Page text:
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Fantasy and Materialism in the Star Trek vs. Star Wars Debate

July 10, 2015


I recently saw an article discussing one of the most important questions in the world of nerds: who would win in a fight between Star Wars and Star Trek? I have had this discussion numerous times. And I’m ashamed to say it may have become a rather heated argument on more than one occasion. I grew up watching Star Wars and was eager to defend it against my trekkie friends. Only recently did I get into Star Trek. I’ve seen all of the movies and every episode of Next Generation and Deep Space Nine along with most of Enterprise and a dozen or so episodes of the original series and Voyager. Still, I’m not exactly unbiased. Star Wars is my favorite, without a doubt, but I definitely have a love for Star Trek as well.

As I considered the “Star Wars vs. Star Trek” question again, I was struck not by the differences in laser strength or ship speed but by the different kinds of storytelling (and world views) each represents. Star Trek, for the most part, is straightforward science-fiction. Gene Roddenberry and his predecessors attempt to imagine a future in which mankind makes impressive technological advancements and takes to the stars, encountering alien civilizations along the way. Despite the many conflicts that dominate the world of Star Trek, the basic outlook is still optimistic and humanist at its core. The series is also materialist. In general, characters are disdainful of religion and any belief that could be seen as unscientific. In a way, science IS the religion.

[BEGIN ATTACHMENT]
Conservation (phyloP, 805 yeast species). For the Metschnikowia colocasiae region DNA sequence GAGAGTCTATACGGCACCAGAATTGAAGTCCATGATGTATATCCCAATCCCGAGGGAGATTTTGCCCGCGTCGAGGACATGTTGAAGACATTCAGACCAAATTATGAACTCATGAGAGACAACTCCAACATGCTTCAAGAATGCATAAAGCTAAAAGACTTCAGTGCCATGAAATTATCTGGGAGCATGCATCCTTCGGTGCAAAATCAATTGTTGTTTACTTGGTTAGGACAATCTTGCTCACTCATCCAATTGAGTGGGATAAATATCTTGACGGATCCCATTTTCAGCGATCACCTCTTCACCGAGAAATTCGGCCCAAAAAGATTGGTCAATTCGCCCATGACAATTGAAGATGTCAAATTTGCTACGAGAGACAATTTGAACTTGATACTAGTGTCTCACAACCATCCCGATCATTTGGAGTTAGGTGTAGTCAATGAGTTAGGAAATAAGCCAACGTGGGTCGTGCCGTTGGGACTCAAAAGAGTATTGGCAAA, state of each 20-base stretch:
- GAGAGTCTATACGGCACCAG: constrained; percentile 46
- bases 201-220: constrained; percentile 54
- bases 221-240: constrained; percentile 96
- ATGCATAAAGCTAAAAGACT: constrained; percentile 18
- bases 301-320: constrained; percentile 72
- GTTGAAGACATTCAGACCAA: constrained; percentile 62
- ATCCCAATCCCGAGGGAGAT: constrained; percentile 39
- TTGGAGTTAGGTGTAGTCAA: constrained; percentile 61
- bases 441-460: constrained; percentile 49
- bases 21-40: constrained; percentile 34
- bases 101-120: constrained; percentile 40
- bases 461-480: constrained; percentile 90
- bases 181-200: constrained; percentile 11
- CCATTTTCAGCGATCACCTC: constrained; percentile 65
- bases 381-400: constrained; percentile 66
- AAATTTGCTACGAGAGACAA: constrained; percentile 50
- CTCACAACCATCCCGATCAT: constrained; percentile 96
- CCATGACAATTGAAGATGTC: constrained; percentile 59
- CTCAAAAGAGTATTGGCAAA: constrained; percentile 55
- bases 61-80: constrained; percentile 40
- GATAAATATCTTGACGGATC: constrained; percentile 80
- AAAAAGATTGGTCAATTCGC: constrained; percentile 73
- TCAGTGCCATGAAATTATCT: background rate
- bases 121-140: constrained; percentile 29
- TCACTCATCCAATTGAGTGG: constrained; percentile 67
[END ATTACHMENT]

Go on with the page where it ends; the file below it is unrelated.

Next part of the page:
In Star Wars, George Lucas utilizes many of the settings and trappings of science fiction: space ships, futuristic technology, ray guns, and aliens. But its style of storytelling is less science-fiction and more fantasy. The saga begins with the words “A long time ago in a galaxy far, far away…” Replace “galaxy” with “kingdom” and you have the beginning of any number of fairy tales. These words are clearly meant to draw on the “once upon a time” formula, generic words to build the sense that the details of time and place are not important. This formula doesn’t set a specific scene so much as it prepares the viewer for a hero’s journey.